Photo of Pokja-30 Conducted Discussion with Sungai Payang Residents on May 07, 2021

That afternoon, around 13 residents of Sungai Payang Village gathered at the Village-Owned Enterprises Office of Sungai Payang Village, Kukar, East Kalimantan . Putting their daily affairs aside, residents consisting of 2 (two) women representatives, youth leaders, community leaders, and citizens gather to find solutions to the problems caused by 14 mining companies and oil palm plantations around their homes.

Acting as a facilitator, Buyung Marajo and his partner from the Pokja-30, opened and facilitated a discussion gathering on Friday, May 7, 2021, by listening to residents’ complaints regarding the mining operations. Pokja-30 is an organization that actively advocates the use of public funds, oil and gas, mining and forestry revenues monitoring, and access to information.

One of the residents started his story regarding damaged roads, lack of employment in local villages, and water pollution are at least three main problems caused by mining and palm oil companies activities in Sungai Payang. Then the discussion began heated-up when one of the participants and the head of the cooperative in Donomulyo Village shared how they were affected by the waste of a coal mining company that operates in their village. He hopes the discussion forum can accommodate and convey the community’s aspirations so that a solution can be found for the residents of Donomulyo Village. Residents of Donomulyo have released a demand to normalize the river, as mentioned by the head of the village. The minutes of the meeting of the residents gathering demand to build a sealing pond under the road. The village head has also made an official report and forwarded it to the coal mining company, but there has been no response from the company by the time this article is written. Even now, there are more companies operating in their village, whereas the first problem is not yet finished. “So, no involvement at all, talking about impact, our village is the worst,” said the village head closing the story.

One of the women’s representatives in the discussion and one of the affected residents, especially in the land tenure case, said that her family in Kukar owns several lands and plantations in some areas. In 2020, the company evicted three lands and had yet to make payments to the affected people. The land area is 8 hectares, but other residents occupy the land and get the compensation even though those people do not have the official land ownership certificate. “Those who do not have land ownership certificates have been compensated by the company, while us who have the official land ownership certificate have not had any discussions,” she said.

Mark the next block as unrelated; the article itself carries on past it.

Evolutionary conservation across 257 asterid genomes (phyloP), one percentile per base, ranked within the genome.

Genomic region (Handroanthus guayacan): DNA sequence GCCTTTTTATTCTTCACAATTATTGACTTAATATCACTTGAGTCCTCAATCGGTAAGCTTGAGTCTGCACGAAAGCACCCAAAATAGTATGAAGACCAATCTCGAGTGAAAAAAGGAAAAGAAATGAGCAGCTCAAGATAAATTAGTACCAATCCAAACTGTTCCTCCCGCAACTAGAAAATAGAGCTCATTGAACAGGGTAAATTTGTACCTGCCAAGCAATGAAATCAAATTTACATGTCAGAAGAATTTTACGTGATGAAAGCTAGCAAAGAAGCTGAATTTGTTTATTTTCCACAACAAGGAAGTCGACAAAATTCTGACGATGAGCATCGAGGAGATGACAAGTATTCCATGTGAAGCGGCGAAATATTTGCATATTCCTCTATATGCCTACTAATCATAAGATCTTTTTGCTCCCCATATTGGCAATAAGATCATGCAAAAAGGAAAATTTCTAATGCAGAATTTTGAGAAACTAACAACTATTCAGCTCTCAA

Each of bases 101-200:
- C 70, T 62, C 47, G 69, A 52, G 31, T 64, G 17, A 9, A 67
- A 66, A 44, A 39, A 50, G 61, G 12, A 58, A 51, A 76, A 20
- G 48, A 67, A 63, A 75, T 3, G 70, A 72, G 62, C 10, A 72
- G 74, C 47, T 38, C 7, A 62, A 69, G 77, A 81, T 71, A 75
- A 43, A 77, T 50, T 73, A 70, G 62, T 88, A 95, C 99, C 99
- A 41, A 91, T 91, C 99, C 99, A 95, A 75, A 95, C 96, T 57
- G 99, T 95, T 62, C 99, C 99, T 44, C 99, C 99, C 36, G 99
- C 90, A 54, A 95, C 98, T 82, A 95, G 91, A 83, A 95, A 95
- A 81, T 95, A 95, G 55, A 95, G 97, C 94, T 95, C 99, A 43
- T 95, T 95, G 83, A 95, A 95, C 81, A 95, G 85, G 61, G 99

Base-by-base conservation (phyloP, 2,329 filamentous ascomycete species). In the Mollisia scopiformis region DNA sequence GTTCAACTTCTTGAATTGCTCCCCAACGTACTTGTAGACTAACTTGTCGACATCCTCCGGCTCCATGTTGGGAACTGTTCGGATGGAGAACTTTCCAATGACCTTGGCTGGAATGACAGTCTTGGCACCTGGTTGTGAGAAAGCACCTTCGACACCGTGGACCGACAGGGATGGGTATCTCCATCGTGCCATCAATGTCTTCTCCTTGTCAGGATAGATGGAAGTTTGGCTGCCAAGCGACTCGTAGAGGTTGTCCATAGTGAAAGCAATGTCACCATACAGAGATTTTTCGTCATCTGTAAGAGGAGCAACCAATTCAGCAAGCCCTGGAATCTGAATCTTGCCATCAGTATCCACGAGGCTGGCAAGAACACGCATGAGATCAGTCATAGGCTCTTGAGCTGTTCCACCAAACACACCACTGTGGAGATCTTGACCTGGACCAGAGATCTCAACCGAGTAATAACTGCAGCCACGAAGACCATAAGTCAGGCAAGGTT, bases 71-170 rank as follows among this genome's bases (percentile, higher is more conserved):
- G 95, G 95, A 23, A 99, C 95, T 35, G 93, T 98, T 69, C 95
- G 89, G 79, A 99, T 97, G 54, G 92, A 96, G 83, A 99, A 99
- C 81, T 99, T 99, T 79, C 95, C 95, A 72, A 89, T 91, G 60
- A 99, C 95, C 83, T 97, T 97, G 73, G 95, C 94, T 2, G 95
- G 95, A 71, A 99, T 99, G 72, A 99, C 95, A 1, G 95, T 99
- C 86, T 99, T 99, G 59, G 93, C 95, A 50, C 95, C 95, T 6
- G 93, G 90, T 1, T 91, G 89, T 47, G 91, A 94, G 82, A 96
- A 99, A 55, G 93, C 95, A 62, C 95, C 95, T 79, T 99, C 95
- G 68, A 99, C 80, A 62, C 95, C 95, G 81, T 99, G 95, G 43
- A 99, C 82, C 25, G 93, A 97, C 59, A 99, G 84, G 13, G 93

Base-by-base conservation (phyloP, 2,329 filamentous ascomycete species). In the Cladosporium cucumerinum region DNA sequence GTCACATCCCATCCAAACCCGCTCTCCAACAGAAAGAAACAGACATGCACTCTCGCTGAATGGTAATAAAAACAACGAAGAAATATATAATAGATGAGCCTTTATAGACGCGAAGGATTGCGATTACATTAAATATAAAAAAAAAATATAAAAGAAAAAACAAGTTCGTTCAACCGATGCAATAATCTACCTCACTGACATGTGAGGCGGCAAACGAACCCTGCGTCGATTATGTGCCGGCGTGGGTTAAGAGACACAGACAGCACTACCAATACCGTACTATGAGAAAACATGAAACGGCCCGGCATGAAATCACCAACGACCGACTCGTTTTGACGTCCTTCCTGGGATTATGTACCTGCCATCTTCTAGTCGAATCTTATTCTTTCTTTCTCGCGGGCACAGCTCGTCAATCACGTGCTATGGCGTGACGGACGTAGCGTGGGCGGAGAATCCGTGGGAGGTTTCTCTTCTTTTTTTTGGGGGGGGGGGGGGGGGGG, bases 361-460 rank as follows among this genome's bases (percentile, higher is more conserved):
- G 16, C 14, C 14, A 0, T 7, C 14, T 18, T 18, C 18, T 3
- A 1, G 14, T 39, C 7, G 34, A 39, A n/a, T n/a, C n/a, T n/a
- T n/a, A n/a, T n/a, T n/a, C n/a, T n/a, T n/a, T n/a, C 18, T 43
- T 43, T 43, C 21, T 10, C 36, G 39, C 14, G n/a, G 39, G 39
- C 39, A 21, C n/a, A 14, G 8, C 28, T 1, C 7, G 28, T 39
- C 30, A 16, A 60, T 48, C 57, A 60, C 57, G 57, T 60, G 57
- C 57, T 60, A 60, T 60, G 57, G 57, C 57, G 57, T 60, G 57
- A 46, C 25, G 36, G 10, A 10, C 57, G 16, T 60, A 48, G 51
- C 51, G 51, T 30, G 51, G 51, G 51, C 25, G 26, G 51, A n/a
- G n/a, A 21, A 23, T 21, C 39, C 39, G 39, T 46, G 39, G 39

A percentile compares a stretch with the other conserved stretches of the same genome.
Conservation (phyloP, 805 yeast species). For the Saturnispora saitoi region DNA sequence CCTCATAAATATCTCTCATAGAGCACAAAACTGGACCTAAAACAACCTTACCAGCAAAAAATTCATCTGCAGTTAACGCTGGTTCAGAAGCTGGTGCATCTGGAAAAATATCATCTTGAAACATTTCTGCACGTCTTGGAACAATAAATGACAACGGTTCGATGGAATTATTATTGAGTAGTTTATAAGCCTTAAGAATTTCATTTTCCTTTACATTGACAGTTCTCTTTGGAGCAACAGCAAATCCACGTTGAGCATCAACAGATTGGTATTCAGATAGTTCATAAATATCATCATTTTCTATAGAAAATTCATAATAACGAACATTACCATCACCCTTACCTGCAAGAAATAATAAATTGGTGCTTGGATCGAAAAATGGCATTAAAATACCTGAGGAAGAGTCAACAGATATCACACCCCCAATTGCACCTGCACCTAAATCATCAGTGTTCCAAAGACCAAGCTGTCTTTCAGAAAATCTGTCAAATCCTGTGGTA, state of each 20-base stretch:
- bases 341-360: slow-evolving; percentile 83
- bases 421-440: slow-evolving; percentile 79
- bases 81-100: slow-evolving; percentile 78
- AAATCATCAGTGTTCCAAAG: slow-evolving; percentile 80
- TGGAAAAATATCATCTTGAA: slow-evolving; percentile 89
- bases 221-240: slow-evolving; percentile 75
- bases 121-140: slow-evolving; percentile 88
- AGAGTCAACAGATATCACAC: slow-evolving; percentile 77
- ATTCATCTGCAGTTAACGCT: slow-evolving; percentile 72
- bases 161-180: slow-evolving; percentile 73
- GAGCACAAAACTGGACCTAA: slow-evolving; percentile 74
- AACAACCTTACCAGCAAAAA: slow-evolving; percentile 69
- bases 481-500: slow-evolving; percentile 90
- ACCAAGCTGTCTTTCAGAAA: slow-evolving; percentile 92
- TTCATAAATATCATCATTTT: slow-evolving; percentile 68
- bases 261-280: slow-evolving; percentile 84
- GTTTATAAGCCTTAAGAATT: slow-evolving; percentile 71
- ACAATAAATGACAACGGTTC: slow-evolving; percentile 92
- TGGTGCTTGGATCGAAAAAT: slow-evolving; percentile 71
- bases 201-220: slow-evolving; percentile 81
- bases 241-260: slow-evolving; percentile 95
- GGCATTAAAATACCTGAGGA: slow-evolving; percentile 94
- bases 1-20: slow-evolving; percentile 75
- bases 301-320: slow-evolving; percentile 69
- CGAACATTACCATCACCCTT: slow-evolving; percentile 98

She has visited a few companies which have offices in Tenggarong. Because they had a clean and clear land ownership certificate, the company finally agreed to pay the compensation, but the company also divided the compensation with those people who didn’t have a land ownership certificate. In the end, the remaining compensation was only for about 3 hectares of land. Even though there is a clear land boundary.

The second land is facing the same problem, located in Gunung Payang, initially covering 11 hectares, and this mining company has acquired about 3 hectares, but there has been no compensation until now. “There was no intention of that mining company to meet us. We often go to the village head office and have helped communicate with the company, but there has been no response. In the end, we came alone, but no one from the company wanted to meet us. We feel colonized in our village,” she said. The third land, she continued, is a case with another mining company. Even so, the company was quite responsive. When she came directly to their office, the company’s public relations officer openly wanted to meet her. After that, the company also went to the village, paid for land compensation every month even though it was not following what was demanded, “at least there is [the company’s] responsibility,” she said.

“The land issue has happened three times, at least with us. Is this the way the company came in here to harm us? We are still trying to get compensation, but we do not have the resources to sue the company and bring it to the court. In the village, many people have experienced the same problems.”

“I was once inviting our neighbours who are also affected by the waste pollution. Let’s report it, but they are afraid. And then, I become silent. If those who own [the land] don’t want to fight, how can I fight? This is the case with one of the coal mining companies,” she added.

Wishful thinking, the residents hope that there is an easy complaint handling/monitoring mechanism, showing the location affected, with quick response, and solutions. Delivered the solution, not only giving a gimmick answer, “road revitalization, as an example, we kind of forget the problems because there is no solution yet”, mentioned by one of the residents.

For the note, the government already had a complaint handling system/monitoring system called LAPOR! 1708 and already being integrated with the Ombudsman of the Republic of Indonesia, also already integrated with lots of regions including Kaltim. The GPSA project introduces these ICT tools and arranges a few training sessions on how to use the ICT tools such as LAPOR! 1708 and ESDM 136. ICT tools facilitate citizens to give public service complaints and use confidential anonymous features so they do not need to be afraid anymore.